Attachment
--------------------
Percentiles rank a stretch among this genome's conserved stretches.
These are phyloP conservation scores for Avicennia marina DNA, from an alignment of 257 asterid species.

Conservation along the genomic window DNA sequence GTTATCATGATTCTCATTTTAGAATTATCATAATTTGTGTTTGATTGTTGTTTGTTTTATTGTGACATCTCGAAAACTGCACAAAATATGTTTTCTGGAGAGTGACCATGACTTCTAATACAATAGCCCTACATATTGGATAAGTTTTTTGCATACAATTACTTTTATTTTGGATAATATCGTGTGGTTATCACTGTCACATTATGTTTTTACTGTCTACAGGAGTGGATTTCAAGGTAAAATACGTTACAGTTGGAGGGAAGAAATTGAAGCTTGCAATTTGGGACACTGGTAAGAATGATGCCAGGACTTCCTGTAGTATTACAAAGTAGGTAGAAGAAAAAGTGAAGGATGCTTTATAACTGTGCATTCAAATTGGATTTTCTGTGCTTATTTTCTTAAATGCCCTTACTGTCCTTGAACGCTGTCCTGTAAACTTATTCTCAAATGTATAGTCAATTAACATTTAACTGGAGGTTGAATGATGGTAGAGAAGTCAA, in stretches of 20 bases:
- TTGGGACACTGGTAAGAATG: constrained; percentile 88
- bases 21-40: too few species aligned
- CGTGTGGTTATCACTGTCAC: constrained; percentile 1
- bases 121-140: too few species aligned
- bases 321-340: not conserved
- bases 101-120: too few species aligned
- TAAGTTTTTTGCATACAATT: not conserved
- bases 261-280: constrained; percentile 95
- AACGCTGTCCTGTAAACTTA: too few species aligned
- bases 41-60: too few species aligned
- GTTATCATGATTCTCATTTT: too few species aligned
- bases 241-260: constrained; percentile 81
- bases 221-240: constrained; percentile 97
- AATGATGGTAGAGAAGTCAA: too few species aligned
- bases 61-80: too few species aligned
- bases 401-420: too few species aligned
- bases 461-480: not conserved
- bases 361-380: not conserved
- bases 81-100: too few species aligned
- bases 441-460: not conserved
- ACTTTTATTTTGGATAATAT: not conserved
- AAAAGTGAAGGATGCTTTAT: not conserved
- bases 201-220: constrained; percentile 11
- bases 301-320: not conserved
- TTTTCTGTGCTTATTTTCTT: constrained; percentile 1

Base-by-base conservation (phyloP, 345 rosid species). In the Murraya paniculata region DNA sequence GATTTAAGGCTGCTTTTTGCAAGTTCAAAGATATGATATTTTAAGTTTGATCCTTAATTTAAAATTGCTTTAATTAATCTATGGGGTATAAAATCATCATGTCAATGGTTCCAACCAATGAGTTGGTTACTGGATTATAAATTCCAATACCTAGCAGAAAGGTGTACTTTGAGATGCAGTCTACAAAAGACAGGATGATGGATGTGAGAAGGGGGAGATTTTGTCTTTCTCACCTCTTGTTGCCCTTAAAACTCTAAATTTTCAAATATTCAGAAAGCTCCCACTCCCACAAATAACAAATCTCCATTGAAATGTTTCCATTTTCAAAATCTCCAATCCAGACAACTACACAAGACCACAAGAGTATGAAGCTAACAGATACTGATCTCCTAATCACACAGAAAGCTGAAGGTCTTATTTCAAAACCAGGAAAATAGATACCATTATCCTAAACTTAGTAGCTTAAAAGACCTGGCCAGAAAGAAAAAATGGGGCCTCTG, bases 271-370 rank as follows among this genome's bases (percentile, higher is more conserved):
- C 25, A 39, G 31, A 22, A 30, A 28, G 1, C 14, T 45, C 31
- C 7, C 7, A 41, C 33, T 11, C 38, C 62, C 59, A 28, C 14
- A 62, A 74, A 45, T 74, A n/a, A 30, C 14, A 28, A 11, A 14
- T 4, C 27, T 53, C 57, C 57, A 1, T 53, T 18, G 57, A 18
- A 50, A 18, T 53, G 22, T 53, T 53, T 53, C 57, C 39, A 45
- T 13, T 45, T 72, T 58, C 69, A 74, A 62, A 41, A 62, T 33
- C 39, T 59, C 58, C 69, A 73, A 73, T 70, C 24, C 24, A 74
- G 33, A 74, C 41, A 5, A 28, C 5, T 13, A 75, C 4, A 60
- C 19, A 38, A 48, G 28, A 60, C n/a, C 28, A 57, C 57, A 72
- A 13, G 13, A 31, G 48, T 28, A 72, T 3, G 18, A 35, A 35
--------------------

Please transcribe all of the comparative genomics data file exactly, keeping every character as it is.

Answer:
Percentiles rank a stretch among this genome's conserved stretches.
These are phyloP conservation scores for Avicennia marina DNA, from an alignment of 257 asterid species.

Conservation along the genomic window DNA sequence GTTATCATGATTCTCATTTTAGAATTATCATAATTTGTGTTTGATTGTTGTTTGTTTTATTGTGACATCTCGAAAACTGCACAAAATATGTTTTCTGGAGAGTGACCATGACTTCTAATACAATAGCCCTACATATTGGATAAGTTTTTTGCATACAATTACTTTTATTTTGGATAATATCGTGTGGTTATCACTGTCACATTATGTTTTTACTGTCTACAGGAGTGGATTTCAAGGTAAAATACGTTACAGTTGGAGGGAAGAAATTGAAGCTTGCAATTTGGGACACTGGTAAGAATGATGCCAGGACTTCCTGTAGTATTACAAAGTAGGTAGAAGAAAAAGTGAAGGATGCTTTATAACTGTGCATTCAAATTGGATTTTCTGTGCTTATTTTCTTAAATGCCCTTACTGTCCTTGAACGCTGTCCTGTAAACTTATTCTCAAATGTATAGTCAATTAACATTTAACTGGAGGTTGAATGATGGTAGAGAAGTCAA, in stretches of 20 bases:
- TTGGGACACTGGTAAGAATG: constrained; percentile 88
- bases 21-40: too few species aligned
- CGTGTGGTTATCACTGTCAC: constrained; percentile 1
- bases 121-140: too few species aligned
- bases 321-340: not conserved
- bases 101-120: too few species aligned
- TAAGTTTTTTGCATACAATT: not conserved
- bases 261-280: constrained; percentile 95
- AACGCTGTCCTGTAAACTTA: too few species aligned
- bases 41-60: too few species aligned
- GTTATCATGATTCTCATTTT: too few species aligned
- bases 241-260: constrained; percentile 81
- bases 221-240: constrained; percentile 97
- AATGATGGTAGAGAAGTCAA: too few species aligned
- bases 61-80: too few species aligned
- bases 401-420: too few species aligned
- bases 461-480: not conserved
- bases 361-380: not conserved
- bases 81-100: too few species aligned
- bases 441-460: not conserved
- ACTTTTATTTTGGATAATAT: not conserved
- AAAAGTGAAGGATGCTTTAT: not conserved
- bases 201-220: constrained; percentile 11
- bases 301-320: not conserved
- TTTTCTGTGCTTATTTTCTT: constrained; percentile 1

Base-by-base conservation (phyloP, 345 rosid species). In the Murraya paniculata region DNA sequence GATTTAAGGCTGCTTTTTGCAAGTTCAAAGATATGATATTTTAAGTTTGATCCTTAATTTAAAATTGCTTTAATTAATCTATGGGGTATAAAATCATCATGTCAATGGTTCCAACCAATGAGTTGGTTACTGGATTATAAATTCCAATACCTAGCAGAAAGGTGTACTTTGAGATGCAGTCTACAAAAGACAGGATGATGGATGTGAGAAGGGGGAGATTTTGTCTTTCTCACCTCTTGTTGCCCTTAAAACTCTAAATTTTCAAATATTCAGAAAGCTCCCACTCCCACAAATAACAAATCTCCATTGAAATGTTTCCATTTTCAAAATCTCCAATCCAGACAACTACACAAGACCACAAGAGTATGAAGCTAACAGATACTGATCTCCTAATCACACAGAAAGCTGAAGGTCTTATTTCAAAACCAGGAAAATAGATACCATTATCCTAAACTTAGTAGCTTAAAAGACCTGGCCAGAAAGAAAAAATGGGGCCTCTG, bases 271-370 rank as follows among this genome's bases (percentile, higher is more conserved):
- C 25, A 39, G 31, A 22, A 30, A 28, G 1, C 14, T 45, C 31
- C 7, C 7, A 41, C 33, T 11, C 38, C 62, C 59, A 28, C 14
- A 62, A 74, A 45, T 74, A n/a, A 30, C 14, A 28, A 11, A 14
- T 4, C 27, T 53, C 57, C 57, A 1, T 53, T 18, G 57, A 18
- A 50, A 18, T 53, G 22, T 53, T 53, T 53, C 57, C 39, A 45
- T 13, T 45, T 72, T 58, C 69, A 74, A 62, A 41, A 62, T 33
- C 39, T 59, C 58, C 69, A 73, A 73, T 70, C 24, C 24, A 74
- G 33, A 74, C 41, A 5, A 28, C 5, T 13, A 75, C 4, A 60
- C 19, A 38, A 48, G 28, A 60, C n/a, C 28, A 57, C 57, A 72
- A 13, G 13, A 31, G 48, T 28, A 72, T 3, G 18, A 35, A 35